Written by: Father Neil Herlihy

Next Saturday Bishop Shlesinger will administer the Sacrament of Confirmation to approximately 165 of our teens.  As previously mentioned, Confirmation along with Baptism and the Holy Eucharist comprise the Sacraments of Christian Initiation.  Our Catechism reminds the faithful of the need for proper preparation for the Sacrament.  It states, “Preparation for Confirmation should aim at leading the Christian toward a more intimate union with Christ and a more lively familiarity with the Holy Spirit – his actions, his gifts, and responsibilities of Christian life.  To this end, catechesis for Confirmation should strive to awaken a sense of belonging to the Church of Jesus Christ, the universal Church as well as the parish community.”

Those who will receive the Sacrament of Confirmation on Saturday have spent much time in instruction, reflection, and prayer.  Their preparation also included time for the Sacrament of Reconciliation and a spiritual retreat.  As we know all too well, we are living in difficult and uncertain times due primarily to the impact of the COVID-19 virus.  Therefore, our candidates for Confirmation, their coordinators, and sponsors had to adapt to different approaches to preparation.  We appreciate their creativity and flexibility.

Pope Francis has often noted the importance of the Sacrament of Confirmation in the spiritual growth in the life of a Christian.  He has indicated that the Sacrament enhances our missionary zeal for our faith.  His sentiments are reflected in the “United States Catholic Catechism for Adults” which states, “Confirmation deepens our baptismal life that calls us to be missionary witnesses of Jesus Christ in our families, neighborhoods, society, and the world.  We receive the message of faith in a deeper and more intensive manner with great emphasis given to the person of Jesus Christ, who asked the Father to give the Holy Spirit to the Church for building up the community in living service.”   It further indicates, “In the Sacrament of Confirmation, the baptized person is ‘sealed with the gift of the Holy Spirit’ and is strengthened for service to the Body of Christ.”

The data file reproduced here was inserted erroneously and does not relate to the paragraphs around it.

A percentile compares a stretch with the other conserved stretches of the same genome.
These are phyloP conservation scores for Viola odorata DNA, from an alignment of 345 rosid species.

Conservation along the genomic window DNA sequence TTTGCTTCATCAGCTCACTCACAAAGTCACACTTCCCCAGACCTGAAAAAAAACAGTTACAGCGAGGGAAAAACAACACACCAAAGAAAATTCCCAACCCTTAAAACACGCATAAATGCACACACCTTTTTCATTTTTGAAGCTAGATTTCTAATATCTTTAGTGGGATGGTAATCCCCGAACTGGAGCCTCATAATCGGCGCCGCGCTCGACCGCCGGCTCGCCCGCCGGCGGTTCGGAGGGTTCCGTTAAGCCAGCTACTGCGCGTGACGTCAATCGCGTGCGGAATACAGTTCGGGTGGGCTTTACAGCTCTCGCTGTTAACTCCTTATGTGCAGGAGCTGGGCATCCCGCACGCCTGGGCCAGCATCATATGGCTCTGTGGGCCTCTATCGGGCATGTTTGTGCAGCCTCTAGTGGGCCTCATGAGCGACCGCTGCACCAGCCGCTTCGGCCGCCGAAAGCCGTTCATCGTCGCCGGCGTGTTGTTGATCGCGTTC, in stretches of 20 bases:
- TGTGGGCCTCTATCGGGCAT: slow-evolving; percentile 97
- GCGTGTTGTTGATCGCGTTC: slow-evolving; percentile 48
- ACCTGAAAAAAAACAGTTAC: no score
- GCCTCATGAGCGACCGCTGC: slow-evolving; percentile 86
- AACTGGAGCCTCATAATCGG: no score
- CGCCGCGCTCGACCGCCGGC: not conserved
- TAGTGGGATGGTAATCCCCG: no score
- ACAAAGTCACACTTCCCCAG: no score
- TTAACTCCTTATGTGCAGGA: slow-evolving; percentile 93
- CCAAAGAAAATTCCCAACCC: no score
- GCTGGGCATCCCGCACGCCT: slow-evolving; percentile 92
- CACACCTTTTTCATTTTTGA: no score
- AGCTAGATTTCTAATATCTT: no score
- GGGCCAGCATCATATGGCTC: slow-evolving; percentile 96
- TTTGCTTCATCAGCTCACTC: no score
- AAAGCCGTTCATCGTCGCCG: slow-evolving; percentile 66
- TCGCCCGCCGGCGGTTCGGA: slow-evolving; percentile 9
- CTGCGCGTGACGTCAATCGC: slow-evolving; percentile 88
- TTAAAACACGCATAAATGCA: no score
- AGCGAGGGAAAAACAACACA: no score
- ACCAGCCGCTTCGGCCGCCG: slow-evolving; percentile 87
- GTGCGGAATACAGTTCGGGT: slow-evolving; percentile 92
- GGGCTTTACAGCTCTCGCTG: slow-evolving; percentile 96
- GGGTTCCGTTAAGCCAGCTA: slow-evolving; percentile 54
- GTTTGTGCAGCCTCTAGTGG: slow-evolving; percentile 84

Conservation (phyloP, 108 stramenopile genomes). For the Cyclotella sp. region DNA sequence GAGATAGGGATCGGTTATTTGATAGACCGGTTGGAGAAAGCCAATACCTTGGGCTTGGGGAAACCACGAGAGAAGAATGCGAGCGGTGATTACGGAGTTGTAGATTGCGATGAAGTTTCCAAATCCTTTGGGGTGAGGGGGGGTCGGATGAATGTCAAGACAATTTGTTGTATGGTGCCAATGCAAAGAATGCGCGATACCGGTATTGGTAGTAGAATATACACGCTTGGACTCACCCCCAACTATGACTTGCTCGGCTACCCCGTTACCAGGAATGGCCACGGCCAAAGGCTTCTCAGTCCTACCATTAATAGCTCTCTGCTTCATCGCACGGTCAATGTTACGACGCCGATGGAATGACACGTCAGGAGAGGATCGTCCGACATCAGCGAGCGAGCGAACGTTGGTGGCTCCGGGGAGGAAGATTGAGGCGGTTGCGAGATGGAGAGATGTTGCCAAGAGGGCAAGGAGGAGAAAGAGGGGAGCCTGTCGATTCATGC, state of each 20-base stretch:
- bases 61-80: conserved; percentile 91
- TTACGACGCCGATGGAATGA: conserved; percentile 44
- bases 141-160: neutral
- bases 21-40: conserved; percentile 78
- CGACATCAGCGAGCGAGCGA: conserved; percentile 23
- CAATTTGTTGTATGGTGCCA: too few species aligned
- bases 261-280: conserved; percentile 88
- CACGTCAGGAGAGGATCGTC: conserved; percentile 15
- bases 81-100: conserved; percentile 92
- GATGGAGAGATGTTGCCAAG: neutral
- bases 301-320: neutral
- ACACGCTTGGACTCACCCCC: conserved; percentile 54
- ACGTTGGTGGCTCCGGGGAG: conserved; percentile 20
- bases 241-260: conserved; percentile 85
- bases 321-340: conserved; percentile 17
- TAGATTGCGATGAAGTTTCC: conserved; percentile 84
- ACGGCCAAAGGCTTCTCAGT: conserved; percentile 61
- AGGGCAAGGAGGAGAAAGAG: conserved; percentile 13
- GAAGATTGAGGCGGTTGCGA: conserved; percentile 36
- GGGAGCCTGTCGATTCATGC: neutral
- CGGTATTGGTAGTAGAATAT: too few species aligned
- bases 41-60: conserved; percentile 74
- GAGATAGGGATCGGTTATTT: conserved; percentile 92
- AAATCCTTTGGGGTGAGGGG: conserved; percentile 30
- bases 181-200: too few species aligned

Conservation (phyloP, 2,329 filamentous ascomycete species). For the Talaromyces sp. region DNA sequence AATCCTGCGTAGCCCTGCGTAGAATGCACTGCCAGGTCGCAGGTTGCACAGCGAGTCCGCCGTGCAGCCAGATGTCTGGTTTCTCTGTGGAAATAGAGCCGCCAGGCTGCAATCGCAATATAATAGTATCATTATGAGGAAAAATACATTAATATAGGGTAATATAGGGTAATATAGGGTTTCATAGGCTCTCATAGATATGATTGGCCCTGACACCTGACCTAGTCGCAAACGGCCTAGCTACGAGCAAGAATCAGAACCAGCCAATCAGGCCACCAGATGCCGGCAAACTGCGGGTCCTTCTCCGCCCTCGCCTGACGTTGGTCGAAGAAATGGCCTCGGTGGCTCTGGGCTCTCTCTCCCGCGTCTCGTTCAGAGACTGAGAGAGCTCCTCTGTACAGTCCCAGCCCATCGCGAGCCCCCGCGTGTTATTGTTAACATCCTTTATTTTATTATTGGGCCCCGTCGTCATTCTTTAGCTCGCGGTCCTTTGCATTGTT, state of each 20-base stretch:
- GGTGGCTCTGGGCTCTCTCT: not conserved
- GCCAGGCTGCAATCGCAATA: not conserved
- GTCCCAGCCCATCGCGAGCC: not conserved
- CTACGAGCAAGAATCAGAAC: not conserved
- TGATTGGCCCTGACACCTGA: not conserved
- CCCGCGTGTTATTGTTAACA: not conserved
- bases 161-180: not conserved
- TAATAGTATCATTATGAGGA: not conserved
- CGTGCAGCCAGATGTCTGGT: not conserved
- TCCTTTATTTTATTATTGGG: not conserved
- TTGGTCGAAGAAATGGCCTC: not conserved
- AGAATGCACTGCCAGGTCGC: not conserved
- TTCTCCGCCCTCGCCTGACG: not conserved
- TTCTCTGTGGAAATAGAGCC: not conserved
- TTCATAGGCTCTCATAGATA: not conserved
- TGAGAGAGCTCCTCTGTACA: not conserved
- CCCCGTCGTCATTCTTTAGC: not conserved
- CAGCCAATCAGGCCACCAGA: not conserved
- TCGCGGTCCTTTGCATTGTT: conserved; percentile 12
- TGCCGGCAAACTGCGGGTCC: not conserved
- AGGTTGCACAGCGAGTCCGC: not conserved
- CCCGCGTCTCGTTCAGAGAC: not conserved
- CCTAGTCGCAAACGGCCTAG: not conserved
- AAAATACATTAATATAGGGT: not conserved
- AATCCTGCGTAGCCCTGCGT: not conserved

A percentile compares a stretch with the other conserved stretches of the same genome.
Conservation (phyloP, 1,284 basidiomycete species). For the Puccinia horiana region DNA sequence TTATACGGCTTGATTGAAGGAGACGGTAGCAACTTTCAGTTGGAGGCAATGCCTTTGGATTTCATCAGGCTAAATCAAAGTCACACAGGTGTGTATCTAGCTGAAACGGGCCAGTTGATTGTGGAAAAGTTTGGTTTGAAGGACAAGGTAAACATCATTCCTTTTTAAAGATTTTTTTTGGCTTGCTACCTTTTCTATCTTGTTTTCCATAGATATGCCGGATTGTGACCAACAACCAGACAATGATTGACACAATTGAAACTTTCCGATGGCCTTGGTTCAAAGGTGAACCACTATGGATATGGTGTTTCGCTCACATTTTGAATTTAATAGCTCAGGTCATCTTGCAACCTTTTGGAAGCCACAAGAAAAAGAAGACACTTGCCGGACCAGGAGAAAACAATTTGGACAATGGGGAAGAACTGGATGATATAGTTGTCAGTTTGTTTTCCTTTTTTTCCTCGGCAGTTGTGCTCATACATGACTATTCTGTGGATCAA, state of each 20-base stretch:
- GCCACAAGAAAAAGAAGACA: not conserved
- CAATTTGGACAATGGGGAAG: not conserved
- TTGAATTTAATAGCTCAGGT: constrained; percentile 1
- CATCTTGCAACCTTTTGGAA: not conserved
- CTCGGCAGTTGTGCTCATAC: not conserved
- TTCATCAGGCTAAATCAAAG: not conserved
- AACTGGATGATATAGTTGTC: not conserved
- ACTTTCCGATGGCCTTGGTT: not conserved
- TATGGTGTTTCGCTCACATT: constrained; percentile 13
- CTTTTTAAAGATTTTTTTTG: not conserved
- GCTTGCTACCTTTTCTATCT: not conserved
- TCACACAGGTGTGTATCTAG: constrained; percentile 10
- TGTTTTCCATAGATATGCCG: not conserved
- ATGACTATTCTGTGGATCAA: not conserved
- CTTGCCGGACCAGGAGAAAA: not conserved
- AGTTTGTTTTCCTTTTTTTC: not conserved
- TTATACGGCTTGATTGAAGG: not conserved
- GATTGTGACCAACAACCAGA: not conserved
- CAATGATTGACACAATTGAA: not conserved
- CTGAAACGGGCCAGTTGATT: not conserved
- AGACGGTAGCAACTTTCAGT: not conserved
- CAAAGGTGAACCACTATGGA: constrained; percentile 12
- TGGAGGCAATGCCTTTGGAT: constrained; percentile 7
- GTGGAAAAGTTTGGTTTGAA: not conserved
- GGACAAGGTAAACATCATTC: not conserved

The media outlet “Catholic Online”, as part of its overview of the Sacrament, stated that Confirmation, “is administered by laying-on of hands and anointing with chrism accompanied by prayer.  The chrism is blessed by the bishop and the bishop administers the sacrament.  All baptized persons can and should be confirmed.”  As part of their preparation, candidates for Confirmation are asked to select the name of a saint as their Confirmation name.  The saint can serve as an example of Christian living.  Candidates also receive the spiritual guidance and dedicated support of a sponsor who walks with them on their Christian journey.

As we get ready to celebrate this great Sacrament, we are encouraged, as a community of faith, to continue to pray for our Confirmation candidates, their coordinators, and sponsors.

 

2020 11-22 We Pray That Thanksgiving Day Will Truly Be a Time to Thank God for Prayers Answered and Blessings Received.
< Next Message
2020 11-08 Our Community Honors Veterans Day, We Must Always Apppreciate Their Sacifice
Previous Message >

2020 11-08 Our Community Honors Veterans Day, We Must Always Apppreciate Their Sacifice

Written by: Father Neil Herlihy